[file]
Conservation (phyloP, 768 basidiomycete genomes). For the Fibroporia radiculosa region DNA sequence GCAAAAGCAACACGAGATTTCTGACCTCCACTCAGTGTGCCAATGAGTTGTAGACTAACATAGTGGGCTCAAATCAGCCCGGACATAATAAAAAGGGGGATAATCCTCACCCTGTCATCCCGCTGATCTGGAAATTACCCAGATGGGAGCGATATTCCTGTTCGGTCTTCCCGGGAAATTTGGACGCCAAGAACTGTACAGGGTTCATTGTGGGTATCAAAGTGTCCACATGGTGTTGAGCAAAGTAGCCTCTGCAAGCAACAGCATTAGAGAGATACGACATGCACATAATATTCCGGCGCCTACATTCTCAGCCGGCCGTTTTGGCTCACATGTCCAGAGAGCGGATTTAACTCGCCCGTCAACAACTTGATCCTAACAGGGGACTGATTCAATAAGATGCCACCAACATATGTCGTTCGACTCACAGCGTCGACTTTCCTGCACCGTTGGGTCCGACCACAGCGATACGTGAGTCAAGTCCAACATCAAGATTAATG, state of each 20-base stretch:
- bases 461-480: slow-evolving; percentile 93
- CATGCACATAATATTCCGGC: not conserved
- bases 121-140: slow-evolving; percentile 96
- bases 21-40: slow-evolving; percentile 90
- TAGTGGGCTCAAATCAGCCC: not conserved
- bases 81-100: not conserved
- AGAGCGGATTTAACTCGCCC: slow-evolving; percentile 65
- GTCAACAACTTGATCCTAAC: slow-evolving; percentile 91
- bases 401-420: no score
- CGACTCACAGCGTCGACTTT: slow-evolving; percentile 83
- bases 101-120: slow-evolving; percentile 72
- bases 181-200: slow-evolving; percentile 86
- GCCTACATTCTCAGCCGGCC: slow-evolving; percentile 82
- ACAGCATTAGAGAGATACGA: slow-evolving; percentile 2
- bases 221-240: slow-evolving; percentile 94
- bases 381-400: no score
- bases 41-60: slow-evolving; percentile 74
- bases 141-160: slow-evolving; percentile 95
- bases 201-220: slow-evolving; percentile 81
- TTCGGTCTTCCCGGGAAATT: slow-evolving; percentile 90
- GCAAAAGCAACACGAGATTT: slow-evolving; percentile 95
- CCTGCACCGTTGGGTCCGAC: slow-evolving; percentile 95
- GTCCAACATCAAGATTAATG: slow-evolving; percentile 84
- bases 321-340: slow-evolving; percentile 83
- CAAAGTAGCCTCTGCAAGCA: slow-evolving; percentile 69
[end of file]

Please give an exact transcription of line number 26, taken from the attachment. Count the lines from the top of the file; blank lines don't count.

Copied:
- CAAAGTAGCCTCTGCAAGCA: slow-evolving; percentile 69